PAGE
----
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By Pat Rizzuto
July 15 — Manufacturers of new chemicals should give the Environmental Protection Agency strategic, detailed notices about exposures and properties to boost their market chances following changes to the U.S. chemicals law, industry advisors say.
Pre-manufacture notifications, or PMNs, that makers must submit before they can produce or import a new chemical, and significant new use notifications, which companies must submit before they can make or use certain chemicals in new ways, “need to be much more strategic, thoughtful and detailed,” Lynn Bergeson, managing partner of Bergeson & Campbell PC, said during a July 14 webinar the firm organized.
Ernie Rosenberg, president and chief executive officer of the American Cleaning Institute, told Bloomberg BNA July 15 that new chemical manufacturers are asking for trouble if they submit a notification without first checking how analogous chemicals are regulated in Australia, Canada, the European Union and elsewhere.
Richard Dension, lead senior scientist with the Environmental Defense Fund, said the changes the amended law makes to EPA's new chemicals program “are not trivial.”
The changes will make it easier for the public to understand why EPA concludes that new chemicals may or may not enter commerce; what restrictions it may impose on the uses of those chemicals and why, he said during the Bergeson & Campbell webinar.
Martha Marrapese, an attorney with Keller and Heckman LLP, said the amended Toxic Substances Control Act makes it easier for the EPA to ask manufacturers to provide more information.
The amended law also makes it easier for the EPA to impose restrictions on the potential uses of a new chemical, Marrapese said during a July 13 Keller and Heckman webinar.
The good news is that companies that provide the EPA with sufficient exposure, toxicity or physical-chemical information to convince the agency the new chemical would meet the law's safety standard can make or import their new chemical before the 90-day review period is over, Marrapese said.
Under the previous version of TSCA, chemical manufacturers had to wait 90 days to make a new chemical, even if it raised no concerns for the EPA, she said.
As amended June 22 by the Frank R. Lautenberg Chemical Safety for the 21st Century Act (Pub. Law No. 114-182), TSCA now allows companies to commence manufacture of a new chemical as soon as they receive a letter or other notification from EPA stating it has concluded the compound is not likely to present an unreasonable risk, Marrapese said.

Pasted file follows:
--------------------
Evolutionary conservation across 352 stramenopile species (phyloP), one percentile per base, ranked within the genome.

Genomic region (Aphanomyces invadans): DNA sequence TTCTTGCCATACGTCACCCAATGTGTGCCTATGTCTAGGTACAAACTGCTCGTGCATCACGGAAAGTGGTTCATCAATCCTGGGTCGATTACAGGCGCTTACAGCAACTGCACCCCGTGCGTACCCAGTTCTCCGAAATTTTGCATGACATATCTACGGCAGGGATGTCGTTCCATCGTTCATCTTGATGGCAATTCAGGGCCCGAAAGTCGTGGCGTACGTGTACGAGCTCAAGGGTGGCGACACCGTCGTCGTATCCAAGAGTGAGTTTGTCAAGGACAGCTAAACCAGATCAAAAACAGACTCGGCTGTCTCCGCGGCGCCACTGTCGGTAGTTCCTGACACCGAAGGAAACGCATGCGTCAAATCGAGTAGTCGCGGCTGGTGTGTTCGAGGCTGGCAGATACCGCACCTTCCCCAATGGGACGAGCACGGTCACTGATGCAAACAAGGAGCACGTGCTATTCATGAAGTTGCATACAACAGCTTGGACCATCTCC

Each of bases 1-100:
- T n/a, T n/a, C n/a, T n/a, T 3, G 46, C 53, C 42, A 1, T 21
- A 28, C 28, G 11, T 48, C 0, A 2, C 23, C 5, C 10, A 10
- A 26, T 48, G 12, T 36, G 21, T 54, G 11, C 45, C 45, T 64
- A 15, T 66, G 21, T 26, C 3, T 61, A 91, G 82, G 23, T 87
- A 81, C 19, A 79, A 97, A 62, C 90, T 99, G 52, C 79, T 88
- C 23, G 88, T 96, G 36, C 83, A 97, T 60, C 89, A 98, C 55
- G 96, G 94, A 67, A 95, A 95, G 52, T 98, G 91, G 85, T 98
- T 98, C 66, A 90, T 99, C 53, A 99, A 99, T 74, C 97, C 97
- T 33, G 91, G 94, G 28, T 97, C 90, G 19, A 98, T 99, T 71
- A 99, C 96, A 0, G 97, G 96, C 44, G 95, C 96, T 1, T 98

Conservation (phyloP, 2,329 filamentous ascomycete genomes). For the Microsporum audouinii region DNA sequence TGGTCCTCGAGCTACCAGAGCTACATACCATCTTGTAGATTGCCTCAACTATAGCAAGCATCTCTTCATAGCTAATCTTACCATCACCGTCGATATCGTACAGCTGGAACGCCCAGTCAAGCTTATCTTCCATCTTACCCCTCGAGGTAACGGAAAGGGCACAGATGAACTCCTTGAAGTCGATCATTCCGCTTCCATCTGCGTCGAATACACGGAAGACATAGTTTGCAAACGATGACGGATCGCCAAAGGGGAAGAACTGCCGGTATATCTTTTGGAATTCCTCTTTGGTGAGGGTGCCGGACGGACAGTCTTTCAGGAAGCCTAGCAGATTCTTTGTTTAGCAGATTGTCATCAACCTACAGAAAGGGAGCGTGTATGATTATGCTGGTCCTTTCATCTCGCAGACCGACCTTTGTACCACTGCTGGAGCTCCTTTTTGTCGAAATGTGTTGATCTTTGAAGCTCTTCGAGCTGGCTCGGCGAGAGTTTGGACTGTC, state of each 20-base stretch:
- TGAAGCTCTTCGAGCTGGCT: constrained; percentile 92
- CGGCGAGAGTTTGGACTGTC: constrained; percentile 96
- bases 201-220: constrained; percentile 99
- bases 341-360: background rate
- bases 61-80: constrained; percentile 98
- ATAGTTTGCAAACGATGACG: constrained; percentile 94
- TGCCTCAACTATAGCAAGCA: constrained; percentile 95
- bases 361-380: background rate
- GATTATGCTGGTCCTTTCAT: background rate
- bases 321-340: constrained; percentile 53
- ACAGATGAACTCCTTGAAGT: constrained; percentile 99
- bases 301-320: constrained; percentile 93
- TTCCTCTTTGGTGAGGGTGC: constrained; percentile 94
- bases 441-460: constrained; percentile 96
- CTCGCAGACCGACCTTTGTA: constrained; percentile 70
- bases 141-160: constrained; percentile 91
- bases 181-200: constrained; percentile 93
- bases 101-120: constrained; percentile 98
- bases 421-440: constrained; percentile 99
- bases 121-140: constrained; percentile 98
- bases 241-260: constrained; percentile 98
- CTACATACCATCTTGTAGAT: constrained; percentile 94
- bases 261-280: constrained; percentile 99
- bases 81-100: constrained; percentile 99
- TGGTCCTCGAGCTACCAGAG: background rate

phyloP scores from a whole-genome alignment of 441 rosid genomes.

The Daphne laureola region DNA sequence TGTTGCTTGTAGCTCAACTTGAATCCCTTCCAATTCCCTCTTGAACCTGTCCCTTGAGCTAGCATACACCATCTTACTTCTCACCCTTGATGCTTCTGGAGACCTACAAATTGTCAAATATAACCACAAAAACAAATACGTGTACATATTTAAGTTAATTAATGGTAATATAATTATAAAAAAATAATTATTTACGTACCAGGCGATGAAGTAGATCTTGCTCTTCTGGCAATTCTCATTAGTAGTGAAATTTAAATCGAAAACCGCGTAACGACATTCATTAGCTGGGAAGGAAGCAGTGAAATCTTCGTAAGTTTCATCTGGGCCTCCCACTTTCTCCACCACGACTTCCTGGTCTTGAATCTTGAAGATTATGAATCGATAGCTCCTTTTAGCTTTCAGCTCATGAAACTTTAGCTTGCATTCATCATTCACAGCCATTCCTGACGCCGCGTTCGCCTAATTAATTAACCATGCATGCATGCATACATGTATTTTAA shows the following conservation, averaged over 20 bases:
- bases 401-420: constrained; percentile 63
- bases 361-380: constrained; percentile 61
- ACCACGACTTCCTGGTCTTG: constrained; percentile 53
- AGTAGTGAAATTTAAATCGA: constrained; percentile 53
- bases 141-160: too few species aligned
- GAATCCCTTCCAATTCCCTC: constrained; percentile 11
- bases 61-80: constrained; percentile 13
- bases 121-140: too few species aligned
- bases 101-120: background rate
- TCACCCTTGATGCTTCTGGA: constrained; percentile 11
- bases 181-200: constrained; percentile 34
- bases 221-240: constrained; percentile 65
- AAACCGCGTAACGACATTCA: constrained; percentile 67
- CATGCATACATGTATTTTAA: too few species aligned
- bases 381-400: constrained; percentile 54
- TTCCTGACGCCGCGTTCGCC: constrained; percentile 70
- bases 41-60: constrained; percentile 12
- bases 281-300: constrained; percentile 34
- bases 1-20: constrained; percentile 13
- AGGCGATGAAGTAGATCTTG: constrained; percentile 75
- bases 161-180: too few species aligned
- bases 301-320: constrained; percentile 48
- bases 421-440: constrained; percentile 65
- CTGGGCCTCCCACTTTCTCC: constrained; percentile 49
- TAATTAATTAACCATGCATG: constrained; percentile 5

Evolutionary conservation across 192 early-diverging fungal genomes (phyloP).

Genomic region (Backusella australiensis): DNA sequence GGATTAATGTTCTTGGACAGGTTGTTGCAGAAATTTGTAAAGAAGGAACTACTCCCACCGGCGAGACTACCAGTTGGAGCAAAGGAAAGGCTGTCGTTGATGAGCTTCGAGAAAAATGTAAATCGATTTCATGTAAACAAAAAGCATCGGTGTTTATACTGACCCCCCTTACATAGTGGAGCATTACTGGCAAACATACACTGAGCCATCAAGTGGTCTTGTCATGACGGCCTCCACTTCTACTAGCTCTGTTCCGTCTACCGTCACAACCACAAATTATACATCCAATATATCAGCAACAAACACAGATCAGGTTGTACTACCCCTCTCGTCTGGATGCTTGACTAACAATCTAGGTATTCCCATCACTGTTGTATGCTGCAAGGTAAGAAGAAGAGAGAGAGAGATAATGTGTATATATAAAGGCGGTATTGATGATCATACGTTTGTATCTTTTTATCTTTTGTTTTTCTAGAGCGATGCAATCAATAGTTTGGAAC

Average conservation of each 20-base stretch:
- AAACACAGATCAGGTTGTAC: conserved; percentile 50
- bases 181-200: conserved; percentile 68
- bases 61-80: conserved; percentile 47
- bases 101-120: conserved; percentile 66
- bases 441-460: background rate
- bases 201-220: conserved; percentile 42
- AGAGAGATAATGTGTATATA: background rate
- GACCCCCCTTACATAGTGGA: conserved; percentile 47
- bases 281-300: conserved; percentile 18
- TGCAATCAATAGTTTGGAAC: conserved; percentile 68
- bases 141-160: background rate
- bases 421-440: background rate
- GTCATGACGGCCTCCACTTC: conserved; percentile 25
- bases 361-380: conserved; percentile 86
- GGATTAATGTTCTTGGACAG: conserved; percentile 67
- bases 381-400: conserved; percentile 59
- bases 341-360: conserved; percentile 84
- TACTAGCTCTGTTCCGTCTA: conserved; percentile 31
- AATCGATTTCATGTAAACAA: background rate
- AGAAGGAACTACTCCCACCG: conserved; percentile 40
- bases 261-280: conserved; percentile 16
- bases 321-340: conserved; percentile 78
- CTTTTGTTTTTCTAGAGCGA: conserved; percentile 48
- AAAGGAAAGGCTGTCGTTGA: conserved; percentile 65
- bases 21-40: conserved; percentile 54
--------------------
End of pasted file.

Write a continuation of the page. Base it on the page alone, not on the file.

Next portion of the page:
She referred to one of the explicit decisions the Lautenberg Act requires the EPA to make as it reviews new chemicals.
For example, the agency's risk evaluation must focus on the chemicals “conditions of use.”
The EPA also must determine whether the new chemical would pose an unreasonable risk to “potentially exposed or susceptible subpopulations.”
Bergeson, Marrapese and Rosenberg discussed the implications of these new decisions and criteria and the impact they may have on the chemical industry's ability to innovate new products.
Both the old and newly amended TSCA say the EPA's “authority over chemical substances and mixtures should be exercised in such a manner as to not impede unduly or create unnecessary economic barriers to technological innovation,” Bergeson said, referring to Section 2601(b)(3).
The new law makes “very consequential changes” to the new chemicals provisions of TSCA as the EPA will have to carefully balance the requirements imposed by different sections of the law, she said.
Rosenberg, who years ago helped manage the agency's new chemicals program, said the EPA has always been sensitive to the importance of innovation as it reviews new chemicals.
The amended law does impose additional decision-making criteria on the EPA, he said.
The new criteria in the law mean chemical manufacturers will have to use evidence to back their assumptions, Rosenberg said.
Many of the EPA's potential concerns may be addressed by citing exposure data, such as information that would show a compound's molecular structure would not migrate from a car bumper or baby's teething ring, he said.
Manufacturers may need to search for data on similar chemicals, and will have to tap chemical databases from around the world, Rosenberg said.
Manufacturers also should check whether an analogous chemical has had its uses restricted in another country, he said.
“Everyone will be looking much more carefully. They'll want EPA to make the finding that their chemical is likely to meet the safety standard,” Rosenberg said.
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